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United States Department of Agriculture

Agricultural Research Service

Research Project: DEVELOPMENT OF QUARANTINE ALTERNATIVES FOR SUBTROPICAL FRUIT AND VEGETABLE PESTS Title: Is the old world fig, Ficus carica L. (Moraceae), an alternate host for the Asian citrus psyllid, Diaphorina citri (Kuwayama) (Homoptera: Psyllidae)?

Authors
item THOMAS, DONALD
item DE Leon, Jesus

Submitted to: Florida Entomologist
Publication Type: Peer Reviewed Journal
Publication Acceptance Date: August 11, 2011
Publication Date: December 16, 2011
Citation: Thomas, D.B., De Leon, J.H. 2011. Is the old world fig, Ficus carica L. (Moraceae), an alternate host for the Asian citrus psyllid, Diaphorina citri (Kuwayama) (Homoptera: Psyllidae)? Florida Entomologist. 94(4):1081-1083.

Interpretive Summary: The Asian citrus psyllid is a major pest of citrus because it transmits citrus greening disease. This insect feeds and breeds mainly on plants in the Citrus family. In the summer of 2010, we discovered the psyllid breeding on fig trees. We confirmed the identification using DNA analysis. In a followup greenhouse experiment, we demonstrated that the psyllid will breed on fig trees as an alternative host, but it prefers citrus family members. There have been previous unconfirmed reports of Asian citrus psyllid breeding on non-citrus plants. Information on host plant usage patterns is important for pest surveillance programs.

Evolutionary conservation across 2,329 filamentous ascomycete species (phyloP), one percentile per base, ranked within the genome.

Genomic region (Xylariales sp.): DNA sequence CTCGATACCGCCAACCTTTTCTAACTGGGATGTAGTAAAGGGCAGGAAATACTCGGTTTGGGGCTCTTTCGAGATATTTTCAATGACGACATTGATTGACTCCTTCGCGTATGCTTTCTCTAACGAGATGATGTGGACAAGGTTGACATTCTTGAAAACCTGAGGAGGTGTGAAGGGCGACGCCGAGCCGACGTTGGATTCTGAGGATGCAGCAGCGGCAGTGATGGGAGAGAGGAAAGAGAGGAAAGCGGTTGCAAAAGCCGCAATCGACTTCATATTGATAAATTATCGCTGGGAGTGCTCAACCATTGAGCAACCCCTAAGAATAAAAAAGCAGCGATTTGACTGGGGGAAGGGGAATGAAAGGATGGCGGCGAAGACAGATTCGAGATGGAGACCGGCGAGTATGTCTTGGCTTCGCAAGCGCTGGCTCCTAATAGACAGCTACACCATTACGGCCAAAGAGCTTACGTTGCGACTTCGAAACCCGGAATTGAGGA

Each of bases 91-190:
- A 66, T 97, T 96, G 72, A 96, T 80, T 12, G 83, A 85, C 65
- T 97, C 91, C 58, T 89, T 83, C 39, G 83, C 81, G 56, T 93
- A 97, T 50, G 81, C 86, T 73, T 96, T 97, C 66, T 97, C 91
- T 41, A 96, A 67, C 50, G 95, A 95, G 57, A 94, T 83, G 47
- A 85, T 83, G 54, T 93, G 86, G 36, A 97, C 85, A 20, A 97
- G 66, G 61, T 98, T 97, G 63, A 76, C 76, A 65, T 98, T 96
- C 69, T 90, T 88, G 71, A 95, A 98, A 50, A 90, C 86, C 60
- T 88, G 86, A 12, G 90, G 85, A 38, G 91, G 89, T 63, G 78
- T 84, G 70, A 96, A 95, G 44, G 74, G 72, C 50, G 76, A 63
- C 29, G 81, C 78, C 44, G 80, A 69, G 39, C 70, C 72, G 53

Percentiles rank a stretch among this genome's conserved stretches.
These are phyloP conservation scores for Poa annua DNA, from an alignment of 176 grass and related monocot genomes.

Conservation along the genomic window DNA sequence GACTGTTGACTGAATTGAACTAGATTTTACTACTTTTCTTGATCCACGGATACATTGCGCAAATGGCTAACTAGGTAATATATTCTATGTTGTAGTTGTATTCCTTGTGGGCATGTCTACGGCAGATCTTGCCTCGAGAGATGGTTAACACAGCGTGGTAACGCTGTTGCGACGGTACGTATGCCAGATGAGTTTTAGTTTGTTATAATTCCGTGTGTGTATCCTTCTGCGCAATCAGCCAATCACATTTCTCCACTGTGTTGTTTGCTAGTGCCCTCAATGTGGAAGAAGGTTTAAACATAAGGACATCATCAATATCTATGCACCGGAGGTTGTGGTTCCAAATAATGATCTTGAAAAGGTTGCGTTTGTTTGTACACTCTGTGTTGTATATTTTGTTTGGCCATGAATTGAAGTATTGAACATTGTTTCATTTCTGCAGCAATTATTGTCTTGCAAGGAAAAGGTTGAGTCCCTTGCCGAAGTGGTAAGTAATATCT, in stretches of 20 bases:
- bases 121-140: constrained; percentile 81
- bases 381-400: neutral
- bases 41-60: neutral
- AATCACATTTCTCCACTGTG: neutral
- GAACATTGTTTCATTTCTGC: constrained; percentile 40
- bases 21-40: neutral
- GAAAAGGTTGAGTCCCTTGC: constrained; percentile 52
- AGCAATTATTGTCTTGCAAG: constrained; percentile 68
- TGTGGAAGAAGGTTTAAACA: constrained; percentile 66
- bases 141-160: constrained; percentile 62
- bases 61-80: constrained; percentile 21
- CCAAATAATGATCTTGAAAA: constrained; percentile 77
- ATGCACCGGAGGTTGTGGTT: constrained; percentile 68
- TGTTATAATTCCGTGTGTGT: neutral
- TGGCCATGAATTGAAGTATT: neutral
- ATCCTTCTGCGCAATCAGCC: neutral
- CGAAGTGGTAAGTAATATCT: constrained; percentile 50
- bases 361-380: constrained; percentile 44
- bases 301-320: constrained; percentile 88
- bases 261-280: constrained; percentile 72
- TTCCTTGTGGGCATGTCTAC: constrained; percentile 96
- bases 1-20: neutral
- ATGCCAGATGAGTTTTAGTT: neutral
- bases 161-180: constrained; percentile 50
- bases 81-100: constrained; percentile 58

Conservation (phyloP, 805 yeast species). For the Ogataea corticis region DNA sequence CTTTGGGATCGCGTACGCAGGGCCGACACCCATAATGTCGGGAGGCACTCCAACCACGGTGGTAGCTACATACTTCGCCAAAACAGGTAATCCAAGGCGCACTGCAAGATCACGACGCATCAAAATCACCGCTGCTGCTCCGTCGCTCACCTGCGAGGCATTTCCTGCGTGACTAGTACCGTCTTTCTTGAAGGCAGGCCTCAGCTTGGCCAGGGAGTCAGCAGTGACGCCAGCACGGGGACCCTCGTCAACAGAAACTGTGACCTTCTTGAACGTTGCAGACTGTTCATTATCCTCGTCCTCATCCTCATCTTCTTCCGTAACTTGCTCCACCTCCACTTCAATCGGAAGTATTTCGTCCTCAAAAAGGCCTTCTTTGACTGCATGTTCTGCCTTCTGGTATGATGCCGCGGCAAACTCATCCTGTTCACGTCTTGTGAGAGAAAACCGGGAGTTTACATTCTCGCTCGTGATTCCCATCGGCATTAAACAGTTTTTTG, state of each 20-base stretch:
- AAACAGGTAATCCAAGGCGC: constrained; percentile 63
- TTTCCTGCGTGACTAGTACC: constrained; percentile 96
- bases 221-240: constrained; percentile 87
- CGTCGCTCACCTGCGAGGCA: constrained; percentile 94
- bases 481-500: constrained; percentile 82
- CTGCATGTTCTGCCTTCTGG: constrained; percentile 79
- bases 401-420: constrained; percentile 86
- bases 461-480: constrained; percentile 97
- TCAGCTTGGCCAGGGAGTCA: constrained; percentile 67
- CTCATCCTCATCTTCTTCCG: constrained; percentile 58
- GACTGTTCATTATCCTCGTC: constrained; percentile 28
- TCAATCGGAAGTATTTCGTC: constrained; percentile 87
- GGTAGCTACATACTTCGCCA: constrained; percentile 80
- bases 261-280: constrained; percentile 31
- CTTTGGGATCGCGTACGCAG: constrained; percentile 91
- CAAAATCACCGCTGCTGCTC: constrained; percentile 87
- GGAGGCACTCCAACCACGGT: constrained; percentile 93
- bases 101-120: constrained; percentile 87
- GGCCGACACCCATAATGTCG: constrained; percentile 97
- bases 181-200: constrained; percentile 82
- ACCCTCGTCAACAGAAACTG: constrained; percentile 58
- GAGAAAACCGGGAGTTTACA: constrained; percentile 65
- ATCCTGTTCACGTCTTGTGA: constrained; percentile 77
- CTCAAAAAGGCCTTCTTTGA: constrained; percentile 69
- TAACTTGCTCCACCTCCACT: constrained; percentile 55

Technical Abstract: The only non-rutaceous plant on which D. citri has been found breeding in Texas is the edible fig, Ficus carica (Moraceae). In the summer of 2010, we discovered D. citri nymphs on a dooryard fig tree. Fig has its own species of psyllid, Homatoma ficus, but both adults and nymphs of that species are easily distinguished. Our colleague, Jesus De Leon, confirmed our identification of nymphs with a molecular marker (in litt.). In a followup greenhouse experiment, we reared D. citri through to adults on potted fig plants. Significantly, the only other record for breeding by D. citri on a non-rutaceous host plant was the genus Artocarpus, also in the family Moraceae (Shivanker et al. 2000).

Last Modified: 9/10/2014
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